Garth Brooks' First Dream Did Not Include Music

Here's a fun fact you can tell your "Friends In Low Places": Garth Brooks almost wasn't a musician at all! Born Troyal Garth Brooks in Tulsa, Okla., per Biography, the country legend catapulted from a hungry Nashville songwriter into a massive star back in the late '80s/early '90s off of hits like "The Dance." Since then, he's filled stadiums, won a cowboy hat full of awards, and arguably taken the genre of country music to new heights, despite some finding the pyrotechnics-using, stunt-pulling star perhaps a little less authentic than greats before him

That being said, you can't argue with the numbers. As of this writing, the singer has nine diamond-certified albums in the U.S., which is more than The Beatles. And with more than 156 million units sold, according to Business Insider, he's the top-selling solo artist in U.S. history. Yup, he's bigger than Elvis! 

However, that wasn't always the case or going to be the case. Before Brooks took a spur-heeled stab at country music, and, of course, found success, he wanted to pursue a completely different dream. And no, we're not talking about becoming a rock star under his very real musical alter-ego Chris Gaines, or about trying his luck in Hollywood since he's actually passed on a few major roles. No, Brooks wanted to do something quite different. Keep scrolling down to find out the singer's initial dream job!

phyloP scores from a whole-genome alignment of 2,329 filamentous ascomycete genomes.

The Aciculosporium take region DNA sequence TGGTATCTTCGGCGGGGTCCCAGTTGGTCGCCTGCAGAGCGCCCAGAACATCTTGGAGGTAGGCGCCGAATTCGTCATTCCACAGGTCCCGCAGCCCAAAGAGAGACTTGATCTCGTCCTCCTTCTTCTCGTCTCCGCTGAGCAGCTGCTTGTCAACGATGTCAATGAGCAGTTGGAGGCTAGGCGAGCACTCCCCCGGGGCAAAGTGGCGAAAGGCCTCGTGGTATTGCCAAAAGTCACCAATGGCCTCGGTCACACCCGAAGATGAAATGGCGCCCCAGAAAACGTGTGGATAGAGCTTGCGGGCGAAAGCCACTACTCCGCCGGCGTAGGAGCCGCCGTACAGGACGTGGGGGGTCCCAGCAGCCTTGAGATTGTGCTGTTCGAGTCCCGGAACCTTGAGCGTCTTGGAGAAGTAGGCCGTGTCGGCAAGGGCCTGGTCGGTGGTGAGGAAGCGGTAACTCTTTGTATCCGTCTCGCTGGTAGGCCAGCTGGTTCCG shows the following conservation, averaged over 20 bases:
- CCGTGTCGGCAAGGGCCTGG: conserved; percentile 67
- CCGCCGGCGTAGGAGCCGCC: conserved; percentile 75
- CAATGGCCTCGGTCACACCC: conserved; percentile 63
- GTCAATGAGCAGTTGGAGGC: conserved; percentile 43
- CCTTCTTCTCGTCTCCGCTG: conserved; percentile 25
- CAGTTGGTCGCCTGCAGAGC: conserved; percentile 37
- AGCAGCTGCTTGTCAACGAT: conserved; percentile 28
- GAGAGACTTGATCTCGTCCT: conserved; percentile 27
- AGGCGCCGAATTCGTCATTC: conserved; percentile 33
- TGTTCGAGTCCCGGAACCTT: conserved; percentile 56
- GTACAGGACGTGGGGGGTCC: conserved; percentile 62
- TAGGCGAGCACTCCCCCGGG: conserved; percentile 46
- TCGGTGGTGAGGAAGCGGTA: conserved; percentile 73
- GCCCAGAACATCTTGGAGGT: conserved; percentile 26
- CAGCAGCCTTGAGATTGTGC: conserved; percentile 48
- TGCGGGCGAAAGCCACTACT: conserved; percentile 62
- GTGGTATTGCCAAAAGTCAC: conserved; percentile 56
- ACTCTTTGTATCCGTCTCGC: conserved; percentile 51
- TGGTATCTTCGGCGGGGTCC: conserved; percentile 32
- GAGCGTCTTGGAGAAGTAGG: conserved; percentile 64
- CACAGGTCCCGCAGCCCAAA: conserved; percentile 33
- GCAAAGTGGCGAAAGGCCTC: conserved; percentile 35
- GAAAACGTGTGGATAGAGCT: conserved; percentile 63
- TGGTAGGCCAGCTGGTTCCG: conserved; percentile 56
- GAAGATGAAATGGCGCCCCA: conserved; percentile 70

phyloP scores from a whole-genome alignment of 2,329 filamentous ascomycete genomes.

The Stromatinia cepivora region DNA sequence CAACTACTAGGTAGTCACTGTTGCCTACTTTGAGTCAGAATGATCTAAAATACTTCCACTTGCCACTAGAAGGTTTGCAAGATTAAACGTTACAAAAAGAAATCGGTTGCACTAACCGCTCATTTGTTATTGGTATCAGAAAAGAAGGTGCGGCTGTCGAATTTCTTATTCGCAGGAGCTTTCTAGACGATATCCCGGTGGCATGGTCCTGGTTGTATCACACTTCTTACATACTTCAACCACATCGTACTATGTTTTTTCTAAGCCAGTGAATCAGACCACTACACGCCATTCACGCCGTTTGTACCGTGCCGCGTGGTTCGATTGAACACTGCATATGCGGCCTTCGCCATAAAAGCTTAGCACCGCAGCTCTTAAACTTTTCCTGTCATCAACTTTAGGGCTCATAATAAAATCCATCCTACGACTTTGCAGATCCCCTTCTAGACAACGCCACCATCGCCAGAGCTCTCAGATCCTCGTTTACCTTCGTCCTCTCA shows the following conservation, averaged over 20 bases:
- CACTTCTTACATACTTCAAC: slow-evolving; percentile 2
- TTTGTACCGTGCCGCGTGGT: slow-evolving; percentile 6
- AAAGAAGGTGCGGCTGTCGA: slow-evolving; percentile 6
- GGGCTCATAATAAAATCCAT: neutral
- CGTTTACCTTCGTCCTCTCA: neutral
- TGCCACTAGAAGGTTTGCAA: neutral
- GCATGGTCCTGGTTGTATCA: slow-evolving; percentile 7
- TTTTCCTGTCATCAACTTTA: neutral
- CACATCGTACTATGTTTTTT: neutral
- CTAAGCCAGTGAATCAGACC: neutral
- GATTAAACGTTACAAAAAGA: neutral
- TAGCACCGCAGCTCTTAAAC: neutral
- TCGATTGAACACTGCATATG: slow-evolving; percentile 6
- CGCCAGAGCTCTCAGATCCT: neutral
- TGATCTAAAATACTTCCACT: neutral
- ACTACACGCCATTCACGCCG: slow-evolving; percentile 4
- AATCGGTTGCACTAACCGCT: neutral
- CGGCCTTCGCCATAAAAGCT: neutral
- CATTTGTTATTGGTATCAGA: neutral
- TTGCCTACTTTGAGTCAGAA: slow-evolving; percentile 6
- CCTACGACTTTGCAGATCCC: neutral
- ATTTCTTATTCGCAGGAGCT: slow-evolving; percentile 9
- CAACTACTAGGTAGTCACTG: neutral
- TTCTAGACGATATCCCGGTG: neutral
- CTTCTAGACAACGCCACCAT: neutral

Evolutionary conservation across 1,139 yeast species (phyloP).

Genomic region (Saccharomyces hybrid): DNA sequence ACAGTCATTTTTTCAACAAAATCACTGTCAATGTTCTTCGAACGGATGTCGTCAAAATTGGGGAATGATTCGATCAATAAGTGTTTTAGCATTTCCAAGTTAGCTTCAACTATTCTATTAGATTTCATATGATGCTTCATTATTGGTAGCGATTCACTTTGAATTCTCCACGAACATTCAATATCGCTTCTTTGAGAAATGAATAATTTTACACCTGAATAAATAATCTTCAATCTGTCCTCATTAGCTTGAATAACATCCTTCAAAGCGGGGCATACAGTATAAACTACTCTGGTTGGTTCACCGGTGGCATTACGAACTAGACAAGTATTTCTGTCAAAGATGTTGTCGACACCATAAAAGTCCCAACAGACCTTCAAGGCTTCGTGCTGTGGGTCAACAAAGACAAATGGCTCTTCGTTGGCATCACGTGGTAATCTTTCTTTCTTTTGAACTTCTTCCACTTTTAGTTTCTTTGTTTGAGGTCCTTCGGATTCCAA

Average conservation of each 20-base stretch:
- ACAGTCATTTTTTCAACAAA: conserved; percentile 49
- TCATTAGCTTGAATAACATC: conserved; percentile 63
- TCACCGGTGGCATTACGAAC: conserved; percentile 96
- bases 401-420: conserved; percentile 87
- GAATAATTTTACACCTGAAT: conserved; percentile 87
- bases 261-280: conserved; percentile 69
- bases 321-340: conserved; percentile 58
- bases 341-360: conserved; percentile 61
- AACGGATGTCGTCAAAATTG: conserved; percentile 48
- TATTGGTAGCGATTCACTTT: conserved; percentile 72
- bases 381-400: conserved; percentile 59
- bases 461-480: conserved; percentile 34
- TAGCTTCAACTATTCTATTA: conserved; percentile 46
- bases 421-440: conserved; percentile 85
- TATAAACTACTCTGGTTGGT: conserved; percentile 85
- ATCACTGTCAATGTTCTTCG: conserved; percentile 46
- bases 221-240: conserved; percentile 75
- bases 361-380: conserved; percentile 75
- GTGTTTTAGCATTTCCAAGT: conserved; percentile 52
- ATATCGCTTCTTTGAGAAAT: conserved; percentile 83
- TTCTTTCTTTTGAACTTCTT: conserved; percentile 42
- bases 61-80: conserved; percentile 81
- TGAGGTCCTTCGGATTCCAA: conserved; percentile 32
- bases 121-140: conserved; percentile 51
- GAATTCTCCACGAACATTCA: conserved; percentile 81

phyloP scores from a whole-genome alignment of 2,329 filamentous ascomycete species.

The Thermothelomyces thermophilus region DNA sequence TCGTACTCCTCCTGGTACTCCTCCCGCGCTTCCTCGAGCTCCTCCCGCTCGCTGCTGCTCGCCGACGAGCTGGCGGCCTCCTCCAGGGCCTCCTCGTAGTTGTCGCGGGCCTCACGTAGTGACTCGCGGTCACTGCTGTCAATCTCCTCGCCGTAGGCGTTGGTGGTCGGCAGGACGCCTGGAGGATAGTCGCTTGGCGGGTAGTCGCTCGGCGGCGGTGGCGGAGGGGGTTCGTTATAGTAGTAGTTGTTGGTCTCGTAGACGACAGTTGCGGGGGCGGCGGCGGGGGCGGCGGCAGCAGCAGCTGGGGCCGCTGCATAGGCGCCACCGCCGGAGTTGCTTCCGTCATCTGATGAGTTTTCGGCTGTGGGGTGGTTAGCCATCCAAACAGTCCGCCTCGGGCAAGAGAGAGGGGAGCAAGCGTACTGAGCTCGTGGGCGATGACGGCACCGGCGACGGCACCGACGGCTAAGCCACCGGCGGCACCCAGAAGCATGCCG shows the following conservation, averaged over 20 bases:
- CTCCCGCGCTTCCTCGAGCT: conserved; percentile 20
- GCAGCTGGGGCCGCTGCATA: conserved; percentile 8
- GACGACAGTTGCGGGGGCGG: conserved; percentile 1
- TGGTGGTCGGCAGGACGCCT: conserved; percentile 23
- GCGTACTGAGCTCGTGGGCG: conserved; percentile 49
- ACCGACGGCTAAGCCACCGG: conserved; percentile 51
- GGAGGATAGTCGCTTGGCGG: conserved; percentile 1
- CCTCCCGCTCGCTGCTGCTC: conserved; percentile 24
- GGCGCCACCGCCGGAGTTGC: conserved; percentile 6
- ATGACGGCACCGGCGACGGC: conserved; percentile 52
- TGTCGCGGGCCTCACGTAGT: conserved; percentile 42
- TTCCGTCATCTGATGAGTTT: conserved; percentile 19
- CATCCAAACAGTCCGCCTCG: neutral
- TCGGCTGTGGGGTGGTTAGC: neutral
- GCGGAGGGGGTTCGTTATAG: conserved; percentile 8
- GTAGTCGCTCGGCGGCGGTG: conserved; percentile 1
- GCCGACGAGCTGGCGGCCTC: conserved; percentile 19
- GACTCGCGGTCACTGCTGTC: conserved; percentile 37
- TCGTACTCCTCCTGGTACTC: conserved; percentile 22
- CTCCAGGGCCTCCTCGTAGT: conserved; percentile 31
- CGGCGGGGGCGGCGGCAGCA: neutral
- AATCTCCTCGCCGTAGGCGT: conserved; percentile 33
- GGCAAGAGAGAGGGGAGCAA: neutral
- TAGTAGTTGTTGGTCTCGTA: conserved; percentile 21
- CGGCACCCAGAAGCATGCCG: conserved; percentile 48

Garth Brooks took a swing at major league baseball

Yes, that photo is real! According to Billboard, Garth Brooks' first dream was to become a professional athlete and he even took a very real swing (no pun intended) at major league baseball. Brooks' passion for sports started when he was young. According to CBS, he was quite the athlete in high school and attended Oklahoma State University on a track and field scholarship, throwing javelin throughout college. "The only thing that stopped me was my professional athlete ability," he joked on The Late Show with Stephen Colbert in 2018. As you'll soon find out, it's a good thing Brooks ended up sticking to his day job of being a massive superstar.

In 2000, back when he was simultaneously becoming a successful musician, "Brooks signed a contract with the Mets, and in return, they donated to his Touch 'Em All Foundation for kids," per Taste of CountryThat being said, it seems the real charity was bringing the star on the field. While Brooks completed spring training with the Mets in 2000, he previously had a stint on the San Diego Padres in 1999, per Taste of Country. In 2004, he took the field again with the Kansas City Royals. Let's just say he performs better with a cowboy hat and guitar strapped to his "rhinestone shirt" than a baseball helmet.